It appears on both the mural in the Ubiquitous Chip and just along the road in Oran Mor, and an amended version - replacing 'nation' with the word 'world' - is on a black poster in the subway station ahead of the big reveal.
Oran Mor mural
Gray’s art in the Oran Mor is in the large hall above the main pub. The room, used for weddings and other functions, is dominated with Gray’s mural on the roof, inspired by the signs of the zodiac, the night sky and the story of life and death.
Colin Beattie, the owner of Oran Mor, is thought to have spent in excess of £300,000 on the work, which also features common workers and others who made the Oran Mor what it is.
The mural is not complete, with Alasdair and his associates returning occasionally to complete different sections.
Colin said: “Alasdair and I have known each other for a number of years. The mural here took over Alasdair’s life for at least two and a half years solid.
“Since we opened it in 2006, he has been working at it on a regular basis. There is still an end game. While the ceiling is complete, the walls are complete and two of the gables are complete, there is more work to be done.”
The dark purple ceiling of the main mural is complimented by three dramatic panels at the end, depicting life, procreation and death.
Colin said: “If you were to look up your local newspaper and read the charts of your birth sign, by way of our ceiling it would be incorrect.
"There was a precipitation almost 2300 years ago that moved the charts, and Alasdair has reverted back to the old charts. There is an irony there. His work now is closer to what should be the signs of the zodiac.
“There is an absolute joy for people who look at the work, especially the fans of Alasdair. They know and expect the thinking that is behind Alasdair’s work. The general public are struck with the beauty, the symmetry, the grandeur of the whole effect.
“We get applauded from far and near, whether it is tourists or locals alike. So many comments have came into the frame over the years.
“We had a thing called the Sunday service, and we invited mothers, grannies, families for lunch up here in this area. I saw a wee baby that a mother had put on the floor on a shawl.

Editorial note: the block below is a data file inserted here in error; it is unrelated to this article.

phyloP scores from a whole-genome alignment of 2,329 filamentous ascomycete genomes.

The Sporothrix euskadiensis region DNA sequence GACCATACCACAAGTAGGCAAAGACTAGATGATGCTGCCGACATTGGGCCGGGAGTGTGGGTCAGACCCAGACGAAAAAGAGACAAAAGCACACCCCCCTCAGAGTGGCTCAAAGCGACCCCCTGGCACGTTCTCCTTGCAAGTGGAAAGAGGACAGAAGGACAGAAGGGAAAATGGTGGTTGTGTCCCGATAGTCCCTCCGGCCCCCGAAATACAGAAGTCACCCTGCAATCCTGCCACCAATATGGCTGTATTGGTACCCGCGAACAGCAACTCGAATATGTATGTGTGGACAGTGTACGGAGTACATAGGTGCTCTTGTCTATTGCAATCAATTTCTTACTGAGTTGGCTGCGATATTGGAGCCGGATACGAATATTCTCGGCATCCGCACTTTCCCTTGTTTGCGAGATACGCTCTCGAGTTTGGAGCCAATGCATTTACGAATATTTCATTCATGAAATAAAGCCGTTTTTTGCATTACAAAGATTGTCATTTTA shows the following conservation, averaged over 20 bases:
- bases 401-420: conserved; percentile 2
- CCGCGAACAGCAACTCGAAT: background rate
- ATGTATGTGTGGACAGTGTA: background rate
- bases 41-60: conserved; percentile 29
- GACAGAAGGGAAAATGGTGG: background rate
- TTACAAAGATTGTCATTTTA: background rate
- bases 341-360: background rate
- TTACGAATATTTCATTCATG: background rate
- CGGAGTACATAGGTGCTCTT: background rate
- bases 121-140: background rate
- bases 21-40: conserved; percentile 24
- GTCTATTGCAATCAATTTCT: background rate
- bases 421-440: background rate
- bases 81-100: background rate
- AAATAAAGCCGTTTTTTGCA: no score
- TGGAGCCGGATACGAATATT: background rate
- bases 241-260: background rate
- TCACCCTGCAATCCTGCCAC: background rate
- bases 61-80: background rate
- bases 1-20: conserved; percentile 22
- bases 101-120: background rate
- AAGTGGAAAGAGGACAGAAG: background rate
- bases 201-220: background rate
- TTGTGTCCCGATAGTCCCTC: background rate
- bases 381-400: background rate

“The baby was lying on its back and it was looking up and the ceiling. It was just amazing. You could see a connection happening. It draws you in. It is not just the ceiling. It is other features of the building. The more you look, the more you will be interested, the more you will be satisfied. There is a lot of depth in the work.”
With both owners saying Alasdair is not quite finished at own their venues yet, it seems we will all have much more Alasdair Gray art to look forward to in the West End, where the artist lives. But what do they think of the Hillhead subway station mural?
Colin Beattie said: “I think it is all about public art. It is accessible. It is not in an ivory tower. I think the fact Alasdair’s work will be portrayed in the subway is spectacular. I think it lifts people’s spirits, the whole notion of public art.
“Alasdair should be celebrated. A lot of people do understand his work, enjoy his work. The more people who are introduced to it the better.”
Colin Clydesdale added: “Alasdair is very idiosyncratic. It is going to be a surprise. I figure it is going to reflect life in and around Hillhead and life in the West End.” We will all find out soon enough.
This week, STV Glasgow looks ahead to Alasdair Gray’s mural at Hillhead subway station. Keep logging on to check out our features.